How to Incorporate Self-Reflection Practices Into Your Remote Team

While technology allows communication and collaboration to happen, there is still the barrier of extra effort. We have to choose to reach out and connect rather than relying on it occurring incidentally. 

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Earlier this year, ShieldGEO teamed up with Virtual Not Distant to produce a short podcast series unpacking the topic of connection and disconnection within remote teams. I hosted the seven-part series and spoke with up to 10 guests each episode about what it means to be isolated or disconnected, and why remote workers are particularly prone to this experience. We had remote work advocates, app developers, psychologists, lawyers, researchers and CEOs of distributed teams all weigh in with their experiences and expertise.

The experience of unpacking a single topic from various angles over a few months was incredibly rewarding, and we saw how layered and complex this issue really is. 

One of the prominent threads that emerged from the series was the idea of checking in with ourselves. Self-reflection was continually put forth as a way for individuals and teams to monitor moods and changes in circumstances and needs, as well as create positive, individualized solutions to the problem of disconnection. And while the podcast focused on the issue of disconnection, we soon realized reflection practices are essential for addressing any problems at all.

As we know, remote workers, by design, don’t work in a co-located office. We don’t have our teams around us or our managers nearby to quickly grab when we need them. While technology allows communication and collaboration to happen, there is still the barrier of extra effort. We have to choose to reach out and connect rather than relying on it occurring incidentally. 

Where you may have easily picked up when your direct report was struggling with something in an office setting because of their visual cues — they might be getting into the office late or seem more withdrawn in conversations — you have to rely on them actively sharing with you in a remote setting. This means they have to be able to articulate what’s going on and what they might need from you or the team to address it.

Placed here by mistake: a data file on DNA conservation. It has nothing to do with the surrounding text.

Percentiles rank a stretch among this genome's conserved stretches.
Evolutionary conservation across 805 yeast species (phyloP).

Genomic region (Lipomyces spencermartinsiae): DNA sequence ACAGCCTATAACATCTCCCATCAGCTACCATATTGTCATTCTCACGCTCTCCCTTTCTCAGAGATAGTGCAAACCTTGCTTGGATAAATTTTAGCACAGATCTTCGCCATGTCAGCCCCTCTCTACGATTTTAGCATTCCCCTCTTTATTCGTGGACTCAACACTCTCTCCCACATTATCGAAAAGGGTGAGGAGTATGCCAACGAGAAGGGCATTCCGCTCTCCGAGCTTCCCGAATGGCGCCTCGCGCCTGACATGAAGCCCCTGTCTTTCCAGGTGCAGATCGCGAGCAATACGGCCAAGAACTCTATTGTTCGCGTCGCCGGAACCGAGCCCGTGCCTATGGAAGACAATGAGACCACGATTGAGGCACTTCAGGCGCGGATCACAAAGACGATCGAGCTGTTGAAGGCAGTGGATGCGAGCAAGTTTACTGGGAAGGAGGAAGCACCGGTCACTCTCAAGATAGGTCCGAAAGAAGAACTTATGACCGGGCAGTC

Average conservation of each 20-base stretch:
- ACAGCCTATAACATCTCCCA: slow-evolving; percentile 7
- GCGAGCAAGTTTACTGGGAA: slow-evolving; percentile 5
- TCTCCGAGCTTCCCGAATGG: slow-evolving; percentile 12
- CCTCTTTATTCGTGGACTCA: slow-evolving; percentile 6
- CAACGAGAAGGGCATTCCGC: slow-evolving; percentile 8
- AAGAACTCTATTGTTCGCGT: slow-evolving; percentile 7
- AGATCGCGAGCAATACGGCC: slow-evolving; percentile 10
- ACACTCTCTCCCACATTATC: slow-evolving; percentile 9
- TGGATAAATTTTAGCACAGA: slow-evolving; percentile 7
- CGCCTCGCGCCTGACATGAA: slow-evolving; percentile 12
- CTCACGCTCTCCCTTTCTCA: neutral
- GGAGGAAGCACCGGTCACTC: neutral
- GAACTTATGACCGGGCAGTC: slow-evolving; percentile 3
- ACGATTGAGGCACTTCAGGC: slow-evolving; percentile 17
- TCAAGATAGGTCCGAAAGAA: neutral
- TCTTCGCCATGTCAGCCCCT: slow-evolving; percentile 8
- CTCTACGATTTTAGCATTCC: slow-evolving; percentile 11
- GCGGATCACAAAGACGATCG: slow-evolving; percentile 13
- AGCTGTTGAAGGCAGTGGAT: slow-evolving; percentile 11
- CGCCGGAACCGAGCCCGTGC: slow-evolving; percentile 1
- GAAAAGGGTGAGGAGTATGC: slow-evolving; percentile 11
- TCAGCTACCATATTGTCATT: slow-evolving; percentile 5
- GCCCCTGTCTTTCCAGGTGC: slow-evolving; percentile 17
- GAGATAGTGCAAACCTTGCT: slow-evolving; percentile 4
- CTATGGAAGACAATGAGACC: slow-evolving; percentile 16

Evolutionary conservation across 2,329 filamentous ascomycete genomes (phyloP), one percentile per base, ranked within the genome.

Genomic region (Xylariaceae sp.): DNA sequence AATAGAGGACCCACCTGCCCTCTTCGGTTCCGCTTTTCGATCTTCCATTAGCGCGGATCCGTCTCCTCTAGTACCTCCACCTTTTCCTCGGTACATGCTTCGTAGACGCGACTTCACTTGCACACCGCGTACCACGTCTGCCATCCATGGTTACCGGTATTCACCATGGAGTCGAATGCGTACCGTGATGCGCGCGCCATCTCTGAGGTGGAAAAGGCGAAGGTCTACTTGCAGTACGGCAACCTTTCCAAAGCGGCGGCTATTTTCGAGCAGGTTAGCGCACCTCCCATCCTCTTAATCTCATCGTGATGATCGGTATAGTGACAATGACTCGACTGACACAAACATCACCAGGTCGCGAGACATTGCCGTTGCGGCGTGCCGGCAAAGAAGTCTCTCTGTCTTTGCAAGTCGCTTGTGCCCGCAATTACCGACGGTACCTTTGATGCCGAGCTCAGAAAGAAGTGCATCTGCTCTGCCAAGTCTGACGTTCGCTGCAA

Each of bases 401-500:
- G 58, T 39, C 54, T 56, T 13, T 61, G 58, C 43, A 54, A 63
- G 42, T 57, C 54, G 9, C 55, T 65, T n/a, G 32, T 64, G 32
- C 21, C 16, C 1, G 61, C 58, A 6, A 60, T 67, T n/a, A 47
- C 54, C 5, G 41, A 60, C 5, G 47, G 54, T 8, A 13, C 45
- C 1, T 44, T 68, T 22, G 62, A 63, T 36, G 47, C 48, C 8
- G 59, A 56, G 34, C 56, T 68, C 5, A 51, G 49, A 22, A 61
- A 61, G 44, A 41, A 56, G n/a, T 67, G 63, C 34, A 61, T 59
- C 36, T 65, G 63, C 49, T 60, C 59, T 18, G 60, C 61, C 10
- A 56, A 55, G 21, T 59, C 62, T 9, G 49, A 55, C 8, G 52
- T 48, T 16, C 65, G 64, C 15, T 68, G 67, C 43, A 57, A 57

This kind of self-awareness and open communication is a skill, and while some people will naturally find it easier than others, it doesn’t mean we can’t all get better at it. 

Here, I’ll share some of the ways you as a manager can facilitate self-reflection practices within your teams to develop meaningful, open, and transparent relationships with your direct reports. 

Create safe spaces 

To promote open communication and vulnerable sharing, we first need to create safe spaces for our teams to share. 

This should be a company-wide effort and is something everyone contributes to. It has a place in the kind of culture you want to create, the people you ultimately hire, and all the tiny details that make up the day-to-day work experience at your organization. 

Marcus Wermuth, an engineering manager at Buffer, argues that creating psychological safety for your teams is a large part of the process. 

“There’s also responsibility for the individuals to try and share and bring it up if they can, but ultimately that comes back to — is the culture safe? Is it psychologically safe that people will bring those things up?” He shares in the fourth episode of Connection and Disconnection in Remote Teams.

“It’s probably a lot of responsibility on us and maybe just a short amount on the individual team members.”

What feels safe to your teammates will likely be individual to them, but there are a few things you can do to lay the foundation...read more

Shield GEO makes international employment simple. Our customers use Shield GEO to employ and payroll hundreds of workers in over fifty countries. Find out more.

Tim Burgess

Director, Shield GEO Services Ltd

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